Warsaw Traffic Safety Commission Denies 1st Source Bank Entrance

During a lengthy meeting Wednesday, the Warsaw Traffic Safety Commission denied a request by 1st Source Bank for an entrance off Buffalo Street where a new office is currently under construction.
Richard D. Hebard, architect with Hebard & Hebard Architects Inc., and Steven M. Bush, senior project manager with 1st Source Bank, presented the request for the “right-in only” entrance on  Buffalo Street to the customer and employee parking lot at the bank’s future office on Winona Avenue.
Hebard told the commission 1st Source Bank spent a lot of time acquiring a corner parcel at the corner of Buffalo Street and Winona Avenue because of the large traffic volume from Ind. 15N.
Going south on Buffalo Street from downtown Warsaw, he said the first street a driver hits after the railroad tracks is Jefferson Street, a one-way street that goes east that doesn’t provide access to the bank’s new location. The next access point is a narrow, unimproved alley that actually is a parking access for another property owner who backs into that alley, he said.
The acquisition of the corner parcel at Buffalo and Winona provided the bank with an opportunity for access off South Buffalo Street for customers and staff going to the bank without having to loop around the bank’s parcel to get to the bank.
Hebard said the concern posed by the city for the right-in only entrance is that there is a potential for a car to turn onto Buffalo Street going north and cross over the southbound traffic lane to try and turn into the entrance. He said his firm’s civil engineers looked at that and tightened up the design more so it would be more difficult for someone to turn into that entrance if they were going north on Buffalo.
He said anyone who did that anyway would be crossing over the double yellow line and breaking the law.
After some conversation about signage for the access point, Public Works Superintendent and Commission member Jeff Beeler said the design only allows for space for three cars between the entrance and Buffalo Street and Winona intersection.
“Even though traffic isn’t intended to make that left-hand turn, we have seen, especially from across the street going to Family Video, another one of these types of drives, traffic does make these turns to the left when it’s an exit only that does cause traffic issues,” he said.
If a vehicle does travel north on Buffalo Street and turn left into the right-in only entrance to the bank, Beeler said that could back up traffic both on Ind. 15 and Ind. 25 as other vehicles are forced to wait.
Commission member Joel Beam said he was also concerned about the potential back-up problems the entrance would cause and made a motion to deny the request.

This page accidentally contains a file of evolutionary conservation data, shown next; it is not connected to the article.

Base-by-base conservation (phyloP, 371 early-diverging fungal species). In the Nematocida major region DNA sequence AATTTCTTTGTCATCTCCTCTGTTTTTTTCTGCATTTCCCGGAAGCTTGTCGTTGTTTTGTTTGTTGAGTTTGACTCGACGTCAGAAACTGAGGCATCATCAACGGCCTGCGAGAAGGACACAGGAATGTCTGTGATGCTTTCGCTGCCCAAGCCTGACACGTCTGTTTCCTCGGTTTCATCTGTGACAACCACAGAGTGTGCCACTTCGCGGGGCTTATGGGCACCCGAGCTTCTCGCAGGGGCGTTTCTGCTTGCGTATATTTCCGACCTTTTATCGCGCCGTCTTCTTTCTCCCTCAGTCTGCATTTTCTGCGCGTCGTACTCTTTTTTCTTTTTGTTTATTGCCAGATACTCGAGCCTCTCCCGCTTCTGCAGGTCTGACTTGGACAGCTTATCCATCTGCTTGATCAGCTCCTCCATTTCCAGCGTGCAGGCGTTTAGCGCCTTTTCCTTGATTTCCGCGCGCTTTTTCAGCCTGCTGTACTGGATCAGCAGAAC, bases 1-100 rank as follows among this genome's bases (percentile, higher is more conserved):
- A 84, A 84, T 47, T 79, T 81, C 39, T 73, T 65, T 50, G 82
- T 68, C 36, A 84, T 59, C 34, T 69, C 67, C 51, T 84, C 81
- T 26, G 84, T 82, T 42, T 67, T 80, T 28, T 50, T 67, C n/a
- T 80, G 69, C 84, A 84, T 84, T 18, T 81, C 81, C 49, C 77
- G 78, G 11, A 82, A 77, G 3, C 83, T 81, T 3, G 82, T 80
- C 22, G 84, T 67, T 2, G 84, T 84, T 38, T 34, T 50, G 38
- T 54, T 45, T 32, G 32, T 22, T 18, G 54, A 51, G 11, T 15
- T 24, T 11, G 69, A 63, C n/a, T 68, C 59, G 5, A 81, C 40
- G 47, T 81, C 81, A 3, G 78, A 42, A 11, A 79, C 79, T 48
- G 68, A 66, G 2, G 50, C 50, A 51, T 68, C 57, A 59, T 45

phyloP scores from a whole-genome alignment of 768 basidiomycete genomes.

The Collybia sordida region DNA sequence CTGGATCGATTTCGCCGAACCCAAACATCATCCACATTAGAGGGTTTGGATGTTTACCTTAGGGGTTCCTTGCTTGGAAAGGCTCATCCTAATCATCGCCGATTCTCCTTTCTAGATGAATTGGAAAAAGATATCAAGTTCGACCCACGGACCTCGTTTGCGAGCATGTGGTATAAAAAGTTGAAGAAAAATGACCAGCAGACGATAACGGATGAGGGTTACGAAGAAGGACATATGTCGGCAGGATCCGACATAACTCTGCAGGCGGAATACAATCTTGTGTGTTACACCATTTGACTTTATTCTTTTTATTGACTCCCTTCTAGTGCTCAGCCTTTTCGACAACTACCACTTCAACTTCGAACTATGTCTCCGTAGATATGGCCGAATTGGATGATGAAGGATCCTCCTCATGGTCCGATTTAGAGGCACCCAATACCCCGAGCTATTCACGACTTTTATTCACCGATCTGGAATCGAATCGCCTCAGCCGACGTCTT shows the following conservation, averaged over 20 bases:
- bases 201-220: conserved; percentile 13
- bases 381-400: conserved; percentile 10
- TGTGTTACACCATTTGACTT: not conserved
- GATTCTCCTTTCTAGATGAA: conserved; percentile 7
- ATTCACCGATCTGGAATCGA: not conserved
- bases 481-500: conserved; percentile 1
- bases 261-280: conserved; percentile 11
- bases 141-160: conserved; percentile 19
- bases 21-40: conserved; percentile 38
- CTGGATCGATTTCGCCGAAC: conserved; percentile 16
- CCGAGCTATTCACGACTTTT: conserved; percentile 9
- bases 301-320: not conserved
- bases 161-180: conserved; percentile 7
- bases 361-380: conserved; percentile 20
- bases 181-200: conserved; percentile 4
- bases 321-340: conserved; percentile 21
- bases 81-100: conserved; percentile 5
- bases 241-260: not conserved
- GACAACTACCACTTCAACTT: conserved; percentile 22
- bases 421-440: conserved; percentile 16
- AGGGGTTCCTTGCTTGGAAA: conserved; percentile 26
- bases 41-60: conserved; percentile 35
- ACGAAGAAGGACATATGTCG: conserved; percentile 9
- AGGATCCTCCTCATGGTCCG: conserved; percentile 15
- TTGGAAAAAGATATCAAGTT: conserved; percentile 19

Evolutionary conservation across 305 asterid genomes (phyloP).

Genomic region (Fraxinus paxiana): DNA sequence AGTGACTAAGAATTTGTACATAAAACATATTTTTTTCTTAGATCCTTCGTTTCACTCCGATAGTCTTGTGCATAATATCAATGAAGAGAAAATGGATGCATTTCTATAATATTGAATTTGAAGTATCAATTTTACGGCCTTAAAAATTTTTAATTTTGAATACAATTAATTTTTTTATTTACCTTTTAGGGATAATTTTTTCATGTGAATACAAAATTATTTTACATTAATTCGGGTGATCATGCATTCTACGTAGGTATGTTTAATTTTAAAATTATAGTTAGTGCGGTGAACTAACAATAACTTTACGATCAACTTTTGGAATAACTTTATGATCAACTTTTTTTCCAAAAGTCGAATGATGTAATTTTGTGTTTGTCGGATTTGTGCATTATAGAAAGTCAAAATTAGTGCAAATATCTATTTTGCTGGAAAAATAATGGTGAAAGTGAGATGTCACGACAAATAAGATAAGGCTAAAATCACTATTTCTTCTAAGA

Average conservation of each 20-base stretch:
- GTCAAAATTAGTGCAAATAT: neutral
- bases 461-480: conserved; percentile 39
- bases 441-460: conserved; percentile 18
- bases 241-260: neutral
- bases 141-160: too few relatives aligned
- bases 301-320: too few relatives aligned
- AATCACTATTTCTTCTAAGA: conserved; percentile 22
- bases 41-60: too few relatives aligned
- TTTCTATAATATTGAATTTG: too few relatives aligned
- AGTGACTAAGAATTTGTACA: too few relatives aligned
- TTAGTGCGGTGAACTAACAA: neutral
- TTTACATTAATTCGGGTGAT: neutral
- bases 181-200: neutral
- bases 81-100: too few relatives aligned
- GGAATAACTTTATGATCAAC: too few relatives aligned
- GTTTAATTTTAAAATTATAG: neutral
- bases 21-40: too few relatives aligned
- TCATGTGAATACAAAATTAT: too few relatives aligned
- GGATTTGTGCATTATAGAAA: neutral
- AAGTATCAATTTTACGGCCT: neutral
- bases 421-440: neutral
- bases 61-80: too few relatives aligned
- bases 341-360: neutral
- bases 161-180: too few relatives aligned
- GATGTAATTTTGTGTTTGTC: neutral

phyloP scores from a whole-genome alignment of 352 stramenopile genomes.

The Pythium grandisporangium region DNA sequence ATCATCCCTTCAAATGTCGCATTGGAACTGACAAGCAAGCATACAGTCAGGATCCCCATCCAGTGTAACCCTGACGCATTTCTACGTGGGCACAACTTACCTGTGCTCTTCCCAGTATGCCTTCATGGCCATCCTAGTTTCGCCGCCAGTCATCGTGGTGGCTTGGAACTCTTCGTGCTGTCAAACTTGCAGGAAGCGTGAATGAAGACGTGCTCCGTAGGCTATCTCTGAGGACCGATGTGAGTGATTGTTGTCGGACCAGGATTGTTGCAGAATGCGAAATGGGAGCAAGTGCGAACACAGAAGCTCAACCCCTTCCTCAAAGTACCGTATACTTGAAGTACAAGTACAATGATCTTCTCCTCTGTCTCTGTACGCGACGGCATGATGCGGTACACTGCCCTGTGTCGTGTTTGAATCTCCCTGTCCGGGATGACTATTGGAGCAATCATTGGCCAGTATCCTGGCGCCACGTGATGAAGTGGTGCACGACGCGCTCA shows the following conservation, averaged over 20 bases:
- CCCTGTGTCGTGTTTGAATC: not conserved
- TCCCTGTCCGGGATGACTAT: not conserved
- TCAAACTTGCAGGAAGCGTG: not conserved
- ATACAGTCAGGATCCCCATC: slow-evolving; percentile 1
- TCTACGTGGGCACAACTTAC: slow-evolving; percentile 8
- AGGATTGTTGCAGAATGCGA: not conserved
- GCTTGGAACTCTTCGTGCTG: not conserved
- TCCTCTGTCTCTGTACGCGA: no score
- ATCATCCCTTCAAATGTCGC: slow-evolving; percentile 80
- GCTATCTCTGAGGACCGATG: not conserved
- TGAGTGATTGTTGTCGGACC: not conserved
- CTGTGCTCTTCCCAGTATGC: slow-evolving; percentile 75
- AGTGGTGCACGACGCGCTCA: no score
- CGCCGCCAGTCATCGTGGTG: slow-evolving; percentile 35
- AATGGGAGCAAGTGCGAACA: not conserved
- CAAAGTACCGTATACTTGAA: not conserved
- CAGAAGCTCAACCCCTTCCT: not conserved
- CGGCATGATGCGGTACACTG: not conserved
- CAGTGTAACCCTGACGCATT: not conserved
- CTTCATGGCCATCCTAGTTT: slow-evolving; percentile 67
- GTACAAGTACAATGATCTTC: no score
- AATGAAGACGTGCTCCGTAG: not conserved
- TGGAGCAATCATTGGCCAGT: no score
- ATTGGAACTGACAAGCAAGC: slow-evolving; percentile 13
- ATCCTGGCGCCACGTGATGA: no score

The motion to deny was unanimously approved.
In other matters, City Councilmen Mike Klondaris and Ron Shoemaker presented an ordinance to the commission providing for the use of golf carts in the city. Traffic Commission Administrator Kip Shuter said the Commission considered a golf cart ordinance in 2009 when it opposed the idea.
The draft of the proposed ordinance would require golf carts to have a slow-moving vehicle sign, and the operator to have a driver’s license and liability insurance coverage. Operators would have to purchase a golf carts permit for $20 from the city, and driving golf carts on bicycle paths or sidewalks would be prohibited. All traffic laws must be obeyed, and golf carts could not be operated on streets and alleys during low visibility because of weather.
Penalties for violating the ordinance would be $25 for first-time offense, $100 for a second offense and up to $2,500 for multiple offenses in a calendar year.
Commission members expressed concern about enforcement of the ordinance, safety and liability. While other towns like Nappanee and Culver permit golf carts in town limits, Shoemaker and Klondaris did not research what other third-class cities like Warsaw have allowed or not allowed.
Mayor Joe Thallemer suggested Klondaris and Shoemaker explore what other cities like Warsaw are doing regarding golf carts. Klondaris said they would see what Goshen, Elkhart and other similar cities in Indiana were doing, and the issue was tabled.
For the last several months, the Commission has been discussing the intersection of Indiana and Main streets because of the obstructed view caused by vehicles parked in the first couple of parking spots at the southeast corner of the intersection.
Shuter presented the Commission with crash and traffic data he collected for the intersection. In the last two years, ending June 30, he said there have been three crashes at the intersection, but only one was due to view obstruction. It occurred in April. As for traffic data, he said the traffic count was low.
The use of stop signs on the minor street approaches, according to guidelines, are to be considered only on three conditions: vehicle traffic exceeds 6,000 vehicles per day; a restricted view exists; or crash records indicated that three or more crashes have been reported within a 12-month period or that five or more such crashes have been reported within a two-year period. Shuter said only the restricted view condition exists for this intersection.
City Councilman Jerry Frush said there’s been a problem at that intersection for quite a while. He reported Warsaw-Wayne Fire Territory Chief Mike Wilson and Parks Superintendent Larry Plummer have indicated to him they’ve seen a number of potential accidents at the intersection.
“I honestly believe we need a four-way stop there,” Frush said.
Thallemer suggested one or two parking spaces be eliminated first at the southeast corner and see if that helps. Councilman and Commission member Jack Wilhite made a motion to eliminate the two spaces, and his motion was unanimously approved.
The last action taken by the Traffic Commission was the approval of a stop sign at the northwest corner of Flora and Glad streets.